WHILE it may not come out top of the rankings in terms of points it is clear from judges that Spink is the embodiment of what the Tidy Towns is all about.
In the very first line of the report, which gave a score of the adjudicators say they are “delighted to welcome Spink to the 2012 Tidy Towns Competition and it is clear that the competition enjoys good public support in your village with 12 committed members on your committee.
This was the first time that the adjudicator had visited Spink and the judge found the village’s interesting features pleasing. The church was maintained to a high standard and the grotto looked very well. The school and its surrounds were also admired.
The committee was commended on landscape projects for 2012 which included the work at the picnic and wildlife area as well as the Church. Apart from a wildlife survey it is suggested that direction signs should be erected to help people find the area.
The Coopers Hill Walk project and a map was suggested for 2013.
The judge found that the villages’s extensive area is a ‘distinct disadvantages’ because it means a big has to be patrolled for litter. However, the judge reported that Spink appeared to be virtually litter free.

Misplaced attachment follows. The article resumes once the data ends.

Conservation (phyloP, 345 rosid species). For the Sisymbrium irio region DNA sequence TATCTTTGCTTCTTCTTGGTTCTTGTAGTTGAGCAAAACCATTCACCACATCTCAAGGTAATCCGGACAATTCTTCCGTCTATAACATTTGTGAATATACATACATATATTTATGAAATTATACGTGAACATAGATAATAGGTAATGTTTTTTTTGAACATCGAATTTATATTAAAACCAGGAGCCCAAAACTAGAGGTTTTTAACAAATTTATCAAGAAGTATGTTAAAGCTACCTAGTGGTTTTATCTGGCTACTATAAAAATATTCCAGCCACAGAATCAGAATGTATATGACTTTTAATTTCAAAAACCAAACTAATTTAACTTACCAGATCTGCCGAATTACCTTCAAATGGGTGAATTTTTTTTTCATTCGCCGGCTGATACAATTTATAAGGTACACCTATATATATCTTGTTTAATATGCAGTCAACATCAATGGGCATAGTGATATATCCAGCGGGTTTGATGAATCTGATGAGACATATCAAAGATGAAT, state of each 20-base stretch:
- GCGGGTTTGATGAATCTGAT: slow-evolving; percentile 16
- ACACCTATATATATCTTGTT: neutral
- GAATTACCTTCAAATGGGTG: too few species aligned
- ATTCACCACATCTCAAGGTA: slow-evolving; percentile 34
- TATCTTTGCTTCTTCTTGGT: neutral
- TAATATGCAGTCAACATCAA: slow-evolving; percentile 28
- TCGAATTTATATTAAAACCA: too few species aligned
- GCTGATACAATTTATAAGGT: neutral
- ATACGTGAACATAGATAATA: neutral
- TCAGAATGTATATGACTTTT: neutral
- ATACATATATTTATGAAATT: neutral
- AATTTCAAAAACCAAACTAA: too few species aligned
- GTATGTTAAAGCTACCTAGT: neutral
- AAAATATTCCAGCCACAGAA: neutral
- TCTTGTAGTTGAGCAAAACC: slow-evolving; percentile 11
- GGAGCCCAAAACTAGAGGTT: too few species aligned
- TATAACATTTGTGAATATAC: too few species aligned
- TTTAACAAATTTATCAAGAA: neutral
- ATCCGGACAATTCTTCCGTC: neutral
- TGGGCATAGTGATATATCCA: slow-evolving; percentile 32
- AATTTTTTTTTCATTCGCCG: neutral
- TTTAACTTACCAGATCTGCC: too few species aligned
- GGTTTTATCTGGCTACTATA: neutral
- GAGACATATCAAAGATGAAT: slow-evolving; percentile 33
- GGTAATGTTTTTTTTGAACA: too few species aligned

Unfortunately, the bring bank was a little untidy so continuous monitoring is suggested. Overall The adjudicator was most impressed by village’s tidiness.
“It is clear that the group has worked hard to control weeds and to maintain the verges throughout the village,” it said.
While segregation and recycling of all rubbish collected was a key project, the judges hope the committee work on ways to minimise and eliminate waste through composting, harvesting rainwater and growing your own plants.
The judges felt the roads presented a challenge because of the extensive roadside areas. Leaving the verges in their natural state and cutting the verges in selected locations (such as junctions) or cutting all verges within the area indicated on the map is suggested.
It was also noted that the pedestrian links within the village are quite poor with no footpath appearing to link the different parts of the village.
“Well done and keep up the good work,” concluded the judge.